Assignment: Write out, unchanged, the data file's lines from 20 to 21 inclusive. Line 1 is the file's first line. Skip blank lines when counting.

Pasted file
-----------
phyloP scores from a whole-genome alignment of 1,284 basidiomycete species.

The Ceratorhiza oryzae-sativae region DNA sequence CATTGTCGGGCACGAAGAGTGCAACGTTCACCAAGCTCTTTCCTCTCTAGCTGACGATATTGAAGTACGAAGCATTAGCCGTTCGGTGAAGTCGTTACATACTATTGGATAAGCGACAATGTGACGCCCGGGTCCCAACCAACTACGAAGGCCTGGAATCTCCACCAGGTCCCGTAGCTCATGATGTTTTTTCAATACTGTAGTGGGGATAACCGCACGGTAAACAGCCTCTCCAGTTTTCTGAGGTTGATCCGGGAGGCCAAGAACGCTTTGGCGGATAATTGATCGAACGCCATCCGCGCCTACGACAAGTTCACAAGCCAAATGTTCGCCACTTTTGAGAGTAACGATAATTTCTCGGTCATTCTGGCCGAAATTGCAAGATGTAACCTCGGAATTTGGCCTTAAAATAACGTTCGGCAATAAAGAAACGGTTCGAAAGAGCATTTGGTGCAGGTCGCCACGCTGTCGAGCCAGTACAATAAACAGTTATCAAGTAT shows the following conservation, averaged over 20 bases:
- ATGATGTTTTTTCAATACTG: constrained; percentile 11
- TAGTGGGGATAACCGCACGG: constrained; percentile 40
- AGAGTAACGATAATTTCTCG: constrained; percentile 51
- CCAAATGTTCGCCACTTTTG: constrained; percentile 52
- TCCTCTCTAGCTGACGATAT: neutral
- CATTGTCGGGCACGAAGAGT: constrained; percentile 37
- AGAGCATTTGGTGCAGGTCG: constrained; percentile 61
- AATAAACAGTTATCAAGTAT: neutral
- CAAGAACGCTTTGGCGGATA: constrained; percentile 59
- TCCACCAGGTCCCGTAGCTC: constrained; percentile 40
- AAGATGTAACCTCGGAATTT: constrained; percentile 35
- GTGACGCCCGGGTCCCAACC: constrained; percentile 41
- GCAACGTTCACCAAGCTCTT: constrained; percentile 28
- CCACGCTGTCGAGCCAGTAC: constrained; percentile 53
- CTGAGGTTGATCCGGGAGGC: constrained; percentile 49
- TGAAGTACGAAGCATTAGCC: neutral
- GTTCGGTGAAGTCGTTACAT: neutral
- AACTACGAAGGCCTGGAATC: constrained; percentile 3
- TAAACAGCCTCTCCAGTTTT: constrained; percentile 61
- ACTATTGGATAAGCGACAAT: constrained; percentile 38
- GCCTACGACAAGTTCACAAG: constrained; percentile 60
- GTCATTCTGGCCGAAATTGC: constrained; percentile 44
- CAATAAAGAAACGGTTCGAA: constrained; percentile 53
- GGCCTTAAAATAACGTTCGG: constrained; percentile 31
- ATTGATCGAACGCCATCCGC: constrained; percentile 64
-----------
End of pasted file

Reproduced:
- AACTACGAAGGCCTGGAATC: constrained; percentile 3
- TAAACAGCCTCTCCAGTTTT: constrained; percentile 61